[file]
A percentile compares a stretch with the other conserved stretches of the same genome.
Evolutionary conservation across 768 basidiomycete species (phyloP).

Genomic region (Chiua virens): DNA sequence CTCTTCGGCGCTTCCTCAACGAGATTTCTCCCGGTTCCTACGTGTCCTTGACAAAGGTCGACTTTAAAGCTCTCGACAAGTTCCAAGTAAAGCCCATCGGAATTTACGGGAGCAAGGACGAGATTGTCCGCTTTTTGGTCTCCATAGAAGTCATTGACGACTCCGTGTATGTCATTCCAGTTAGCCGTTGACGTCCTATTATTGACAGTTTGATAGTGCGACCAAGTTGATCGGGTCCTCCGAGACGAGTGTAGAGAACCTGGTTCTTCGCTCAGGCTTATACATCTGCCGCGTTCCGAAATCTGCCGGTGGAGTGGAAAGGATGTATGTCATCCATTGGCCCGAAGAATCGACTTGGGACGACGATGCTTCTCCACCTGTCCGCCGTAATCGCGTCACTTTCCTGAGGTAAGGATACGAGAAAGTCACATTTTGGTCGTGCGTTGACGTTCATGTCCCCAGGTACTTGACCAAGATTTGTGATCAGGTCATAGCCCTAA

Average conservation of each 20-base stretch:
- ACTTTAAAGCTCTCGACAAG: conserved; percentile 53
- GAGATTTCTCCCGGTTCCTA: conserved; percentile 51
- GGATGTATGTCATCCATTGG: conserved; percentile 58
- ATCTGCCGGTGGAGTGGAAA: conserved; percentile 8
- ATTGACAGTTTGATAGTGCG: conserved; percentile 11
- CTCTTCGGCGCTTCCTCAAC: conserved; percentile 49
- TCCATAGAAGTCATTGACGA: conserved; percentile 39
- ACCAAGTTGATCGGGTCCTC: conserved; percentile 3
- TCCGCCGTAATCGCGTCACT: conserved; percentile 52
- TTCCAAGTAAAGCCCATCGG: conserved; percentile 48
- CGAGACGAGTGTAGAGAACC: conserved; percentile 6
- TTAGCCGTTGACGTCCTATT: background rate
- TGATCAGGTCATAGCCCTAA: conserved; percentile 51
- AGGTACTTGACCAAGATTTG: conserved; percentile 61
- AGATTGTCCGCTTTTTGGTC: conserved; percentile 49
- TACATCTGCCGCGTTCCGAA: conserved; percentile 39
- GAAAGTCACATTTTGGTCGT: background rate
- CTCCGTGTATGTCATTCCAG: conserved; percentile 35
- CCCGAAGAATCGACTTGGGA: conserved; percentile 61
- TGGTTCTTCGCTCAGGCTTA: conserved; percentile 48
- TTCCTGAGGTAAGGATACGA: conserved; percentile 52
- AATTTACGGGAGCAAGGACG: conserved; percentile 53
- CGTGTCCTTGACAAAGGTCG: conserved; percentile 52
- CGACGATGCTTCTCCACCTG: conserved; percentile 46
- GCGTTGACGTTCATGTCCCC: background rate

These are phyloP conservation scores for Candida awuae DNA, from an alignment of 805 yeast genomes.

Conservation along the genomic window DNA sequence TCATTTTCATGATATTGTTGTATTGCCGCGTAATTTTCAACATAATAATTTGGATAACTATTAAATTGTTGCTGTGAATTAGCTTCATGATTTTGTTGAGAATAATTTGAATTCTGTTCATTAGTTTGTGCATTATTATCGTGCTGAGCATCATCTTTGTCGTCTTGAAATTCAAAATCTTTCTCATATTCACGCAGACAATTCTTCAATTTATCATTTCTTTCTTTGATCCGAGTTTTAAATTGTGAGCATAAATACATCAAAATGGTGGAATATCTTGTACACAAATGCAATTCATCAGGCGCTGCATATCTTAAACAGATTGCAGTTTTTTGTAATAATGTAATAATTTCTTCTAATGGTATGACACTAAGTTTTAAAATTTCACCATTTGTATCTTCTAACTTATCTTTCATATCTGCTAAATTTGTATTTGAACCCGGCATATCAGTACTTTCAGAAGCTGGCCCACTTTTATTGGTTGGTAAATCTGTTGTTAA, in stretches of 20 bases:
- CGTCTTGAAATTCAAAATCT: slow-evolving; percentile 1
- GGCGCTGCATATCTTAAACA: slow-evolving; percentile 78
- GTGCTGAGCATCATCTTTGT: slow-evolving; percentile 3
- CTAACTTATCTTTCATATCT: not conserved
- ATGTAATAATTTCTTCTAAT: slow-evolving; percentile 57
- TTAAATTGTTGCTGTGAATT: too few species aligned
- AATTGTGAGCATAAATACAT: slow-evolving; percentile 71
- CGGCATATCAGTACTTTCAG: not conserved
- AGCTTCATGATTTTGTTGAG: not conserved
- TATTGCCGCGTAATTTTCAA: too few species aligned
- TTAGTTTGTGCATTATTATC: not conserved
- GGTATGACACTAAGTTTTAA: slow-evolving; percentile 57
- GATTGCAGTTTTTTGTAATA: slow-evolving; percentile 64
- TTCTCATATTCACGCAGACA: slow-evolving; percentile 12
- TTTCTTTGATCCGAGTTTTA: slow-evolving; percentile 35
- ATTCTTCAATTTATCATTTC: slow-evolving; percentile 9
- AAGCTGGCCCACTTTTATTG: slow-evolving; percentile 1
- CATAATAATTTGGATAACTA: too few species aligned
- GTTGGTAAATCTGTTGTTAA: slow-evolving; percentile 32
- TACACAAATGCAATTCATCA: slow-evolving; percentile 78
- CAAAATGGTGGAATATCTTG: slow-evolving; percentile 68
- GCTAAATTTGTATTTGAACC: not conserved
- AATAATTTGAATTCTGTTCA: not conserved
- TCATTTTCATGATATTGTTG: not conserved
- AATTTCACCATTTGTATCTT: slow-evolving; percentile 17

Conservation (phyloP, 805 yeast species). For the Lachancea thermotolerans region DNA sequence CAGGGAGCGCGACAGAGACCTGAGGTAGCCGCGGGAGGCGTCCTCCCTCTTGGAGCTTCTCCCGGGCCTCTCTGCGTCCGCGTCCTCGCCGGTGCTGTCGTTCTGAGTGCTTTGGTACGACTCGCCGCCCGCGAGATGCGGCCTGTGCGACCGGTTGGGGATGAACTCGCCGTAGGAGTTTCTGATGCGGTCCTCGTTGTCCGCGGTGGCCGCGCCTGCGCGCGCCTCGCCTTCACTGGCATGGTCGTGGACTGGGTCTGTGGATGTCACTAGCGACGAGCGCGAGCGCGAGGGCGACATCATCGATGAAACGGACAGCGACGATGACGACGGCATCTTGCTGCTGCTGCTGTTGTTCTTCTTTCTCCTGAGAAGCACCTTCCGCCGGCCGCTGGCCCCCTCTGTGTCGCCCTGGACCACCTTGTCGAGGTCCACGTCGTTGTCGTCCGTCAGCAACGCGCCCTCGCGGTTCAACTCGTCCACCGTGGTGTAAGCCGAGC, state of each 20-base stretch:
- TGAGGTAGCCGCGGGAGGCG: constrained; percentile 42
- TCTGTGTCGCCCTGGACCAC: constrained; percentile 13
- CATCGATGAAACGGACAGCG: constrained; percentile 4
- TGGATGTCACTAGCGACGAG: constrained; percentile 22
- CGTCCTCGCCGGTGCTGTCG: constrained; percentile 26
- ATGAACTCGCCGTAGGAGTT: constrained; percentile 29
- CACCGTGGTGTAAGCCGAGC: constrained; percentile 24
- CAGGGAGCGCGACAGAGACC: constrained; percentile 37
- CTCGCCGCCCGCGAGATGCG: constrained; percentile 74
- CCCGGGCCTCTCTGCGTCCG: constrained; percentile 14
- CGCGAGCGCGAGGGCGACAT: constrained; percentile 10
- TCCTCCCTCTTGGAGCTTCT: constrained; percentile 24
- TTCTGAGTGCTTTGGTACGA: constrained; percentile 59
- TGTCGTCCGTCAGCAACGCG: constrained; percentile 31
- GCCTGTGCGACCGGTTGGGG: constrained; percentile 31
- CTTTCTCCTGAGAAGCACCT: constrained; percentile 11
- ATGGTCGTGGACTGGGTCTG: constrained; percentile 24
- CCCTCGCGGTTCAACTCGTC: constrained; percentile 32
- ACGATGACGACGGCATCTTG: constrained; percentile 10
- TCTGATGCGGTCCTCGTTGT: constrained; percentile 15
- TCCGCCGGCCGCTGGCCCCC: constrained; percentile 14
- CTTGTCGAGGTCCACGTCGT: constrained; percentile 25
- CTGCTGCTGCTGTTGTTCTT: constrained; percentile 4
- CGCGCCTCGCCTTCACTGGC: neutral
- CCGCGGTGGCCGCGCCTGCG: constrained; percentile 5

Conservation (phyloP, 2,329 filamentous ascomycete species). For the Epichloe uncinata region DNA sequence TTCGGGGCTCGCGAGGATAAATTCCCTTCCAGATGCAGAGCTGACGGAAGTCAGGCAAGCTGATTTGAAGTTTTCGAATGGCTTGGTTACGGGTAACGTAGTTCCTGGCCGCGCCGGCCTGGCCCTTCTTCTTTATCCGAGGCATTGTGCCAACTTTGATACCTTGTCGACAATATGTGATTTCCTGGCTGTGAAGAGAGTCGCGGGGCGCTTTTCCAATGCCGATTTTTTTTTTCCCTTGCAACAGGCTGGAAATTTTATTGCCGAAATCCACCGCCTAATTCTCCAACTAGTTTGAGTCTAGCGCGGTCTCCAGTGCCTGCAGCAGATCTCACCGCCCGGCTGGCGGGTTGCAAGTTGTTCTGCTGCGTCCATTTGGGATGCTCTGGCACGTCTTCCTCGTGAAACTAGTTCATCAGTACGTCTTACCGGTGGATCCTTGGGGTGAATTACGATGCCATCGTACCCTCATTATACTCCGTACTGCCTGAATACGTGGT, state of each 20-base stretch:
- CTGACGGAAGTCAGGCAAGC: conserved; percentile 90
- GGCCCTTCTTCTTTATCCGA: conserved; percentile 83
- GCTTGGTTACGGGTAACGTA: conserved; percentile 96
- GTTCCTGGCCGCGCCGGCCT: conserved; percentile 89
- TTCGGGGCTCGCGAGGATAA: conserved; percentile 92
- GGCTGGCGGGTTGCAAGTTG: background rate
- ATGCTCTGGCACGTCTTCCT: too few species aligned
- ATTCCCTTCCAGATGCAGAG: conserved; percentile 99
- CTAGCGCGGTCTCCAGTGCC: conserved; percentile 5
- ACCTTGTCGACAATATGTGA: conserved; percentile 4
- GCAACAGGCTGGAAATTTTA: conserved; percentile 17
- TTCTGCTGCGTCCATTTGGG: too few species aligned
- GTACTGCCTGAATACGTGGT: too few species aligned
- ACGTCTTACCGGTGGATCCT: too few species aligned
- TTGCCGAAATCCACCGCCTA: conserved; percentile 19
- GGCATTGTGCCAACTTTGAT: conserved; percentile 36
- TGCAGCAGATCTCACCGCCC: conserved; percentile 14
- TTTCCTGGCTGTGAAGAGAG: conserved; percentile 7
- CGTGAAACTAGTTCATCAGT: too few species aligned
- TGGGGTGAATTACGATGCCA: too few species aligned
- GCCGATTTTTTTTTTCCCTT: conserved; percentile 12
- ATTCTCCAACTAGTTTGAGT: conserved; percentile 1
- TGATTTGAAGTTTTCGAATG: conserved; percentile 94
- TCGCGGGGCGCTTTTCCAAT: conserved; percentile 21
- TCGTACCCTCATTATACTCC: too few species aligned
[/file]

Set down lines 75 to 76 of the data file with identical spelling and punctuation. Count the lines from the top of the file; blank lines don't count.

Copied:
- CCCTCGCGGTTCAACTCGTC: constrained; percentile 32
- ACGATGACGACGGCATCTTG: constrained; percentile 10